What do we lose from technological advances?
Technology: from the Greek root tekhnē, meaning art, or craft.
Throughout the ages, we have marked human history by noting advances in our art or craft. The Stone, Bronze and Iron Ages punctuate humanity’s evolution, defined by the materials we have used to fashion tools. During recent decades, rapid technological developments have propelled us into the Digital Age, or the Information Age, as technology remains integral to our identity as a species, and continues to shape our everyday lives.
It is undeniable that much of humanity has enormously benefited from technological advancement. Innovations in fields such as medicine, communication, architecture and food help to define us as a culture. But as we take advantage of the benefits, perhaps we should also form the habit of asking ourselves what we may be losing through the use of a particular technology.
Considering a few examples may help us to establish the practice of questioning technology, rather than assuming it to be wholly beneficial. Perhaps the most pervasive technological innovation of Generation Y is digital-social media. We are all familiar with some form of it: Facebook, Skype, MySpace, Twitter, YouTube — the list goes on. We can stay in touch with friends who we haven’t seen in years; we can watch how-to videos and learn skills that are commonly taught on the other side of the world. The benefits of digital-social media are clear, but let’s take a moment to consider what we have relinquished through our ability to be perpetually connected.
We need look no further than our own tradition to help us consider the answer. The Talmud offers a relevant discussion regarding losing touch and staying in touch with loved ones. Tractate Berakhot, page 58b states that one should recite the blessing of Shehechiyanu (“Blessed are You… who has kept us alive, sustained us, and brought us to this season”) — the same blessing said before eating a fruit for the first time in a year, or welcoming a holiday that occurs once a year — when seeing a friend after 30 days apart. Over time, scholars asked questions to further elucidate this law: What counts as a friend? What about a friend who you are not so excited about seeing? Does a family member count as a friend? What if you haven’t seen each other, but you have exchanged letters?
It can be fun and instructive to imagine the questions that might be asked today. Is exchanging emails considered “seeing a friend”? What about Facebook messages? Are they different from wall posts? What about online chat? What about video chat? Is there a difference between Facebook friends and real-life friends? Given all the new definitions of “friends” and of “staying in touch”, perhaps a more relevant question to ask is under what circumstances today can we meaningfully say this bracha? Have our relationships lost something if we are constantly in touch with everyone we know around the clock?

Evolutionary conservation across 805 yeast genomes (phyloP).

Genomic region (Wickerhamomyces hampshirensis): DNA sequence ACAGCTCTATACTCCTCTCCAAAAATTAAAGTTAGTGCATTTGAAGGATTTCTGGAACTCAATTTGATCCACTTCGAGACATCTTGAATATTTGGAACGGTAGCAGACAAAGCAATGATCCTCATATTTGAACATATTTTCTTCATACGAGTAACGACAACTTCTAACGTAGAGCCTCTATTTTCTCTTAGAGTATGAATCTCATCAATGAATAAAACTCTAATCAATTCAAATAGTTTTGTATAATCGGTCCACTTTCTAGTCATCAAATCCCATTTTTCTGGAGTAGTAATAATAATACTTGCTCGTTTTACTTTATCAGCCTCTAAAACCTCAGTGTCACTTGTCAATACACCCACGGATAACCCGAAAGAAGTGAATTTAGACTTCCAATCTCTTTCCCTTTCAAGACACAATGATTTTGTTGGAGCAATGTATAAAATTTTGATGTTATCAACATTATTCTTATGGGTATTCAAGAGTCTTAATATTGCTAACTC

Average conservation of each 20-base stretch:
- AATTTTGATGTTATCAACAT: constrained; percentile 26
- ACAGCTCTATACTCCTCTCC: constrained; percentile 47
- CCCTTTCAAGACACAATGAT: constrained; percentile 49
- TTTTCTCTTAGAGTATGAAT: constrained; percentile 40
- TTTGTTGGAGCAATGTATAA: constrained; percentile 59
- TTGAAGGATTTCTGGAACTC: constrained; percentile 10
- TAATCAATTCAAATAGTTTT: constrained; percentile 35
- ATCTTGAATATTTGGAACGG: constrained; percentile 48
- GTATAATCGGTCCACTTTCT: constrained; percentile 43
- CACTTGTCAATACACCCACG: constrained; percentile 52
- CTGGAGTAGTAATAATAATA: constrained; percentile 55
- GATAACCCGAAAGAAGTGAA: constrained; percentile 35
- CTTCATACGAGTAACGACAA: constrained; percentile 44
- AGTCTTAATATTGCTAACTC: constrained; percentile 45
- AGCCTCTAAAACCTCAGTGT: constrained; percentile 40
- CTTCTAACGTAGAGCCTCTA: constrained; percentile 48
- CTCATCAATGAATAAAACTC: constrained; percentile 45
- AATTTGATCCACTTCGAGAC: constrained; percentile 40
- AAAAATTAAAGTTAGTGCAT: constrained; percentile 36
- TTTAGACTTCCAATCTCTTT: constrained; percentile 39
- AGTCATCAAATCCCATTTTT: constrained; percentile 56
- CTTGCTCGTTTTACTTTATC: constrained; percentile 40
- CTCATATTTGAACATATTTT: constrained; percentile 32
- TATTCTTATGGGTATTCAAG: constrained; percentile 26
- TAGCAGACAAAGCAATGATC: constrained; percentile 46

Consider how we raise, slaughter, and eat meat. Technological advances allow for more meat to be produced more quickly and inexpensively than ever before, and Americans are eating more of it. Again, perhaps we should pause to consider what we might have lost.
Perhaps we can learn something from the laws of kashrut and ritual slaughter, shechitah. Kosher animal slaughter entails not only physical requirements about how and where to cut the animal, but spiritual guidelines as well. For instance, a blessing is recited moments before the first cut of the day: “Blessed are You... who sanctified us with the commandment of shechitah.” In its most ideal incarnation, this process could offer us a moment for deep awareness: of human and animal, of mortality, of the power of a divine presence; perhaps, even of holiness. But could such an awareness be sustained over hours spent killing hundreds of chickens? And as consumers, does eating an abundance of meat dull us to the sanctity of every animal’s life — or even of our own?
Too often, we submit to the onslaught of technological progress, trusting that all newer inventions are necessarily better, and we neglect to think about whether or not they contribute to our reaching our ultimate goals as a society. How can we know which of our technologies are appropriate? For now, let’s challenge ourselves to ask thoughtful questions. Let’s weigh what is gained against what we might be losing. As Jews, our task is even more poignant. We must ask: Will this invention make the world a better place? A more loving place? A place where the sacredness of all life, where the divinity underlying and connecting us all, will be better recognized and cherished?
Because if not, maybe we should Tweet everyone we know and tell them that this new invention is a piece of junk.
Tiferet Zimmern-Kahan originally hails from Boston but has recently found herself covered in snow in the Chesapeake Bay watershed region by way of New York, Israel and Somalia. When not in her formal role as Americorps Volunteer Coordinator at Kayam Farm, Tiferet can be found pickling, kombuching, dancing, singing, and generally being silly yet ever so serious.
Gabriel Greenberg is uncannily good at knowing what time it is even when he's not wearing a watch. This skill has been not so helpful during Gabe's foray into casuistry at YCT rabbinical school. Luckily, his concomitant skill of dunking basketballs has come in handy in his role as an environmental educator working with the Jewish Farm School, Kayam Farm and Education Center, and being a generally itinerant teacher of life's multitudinous scriptures.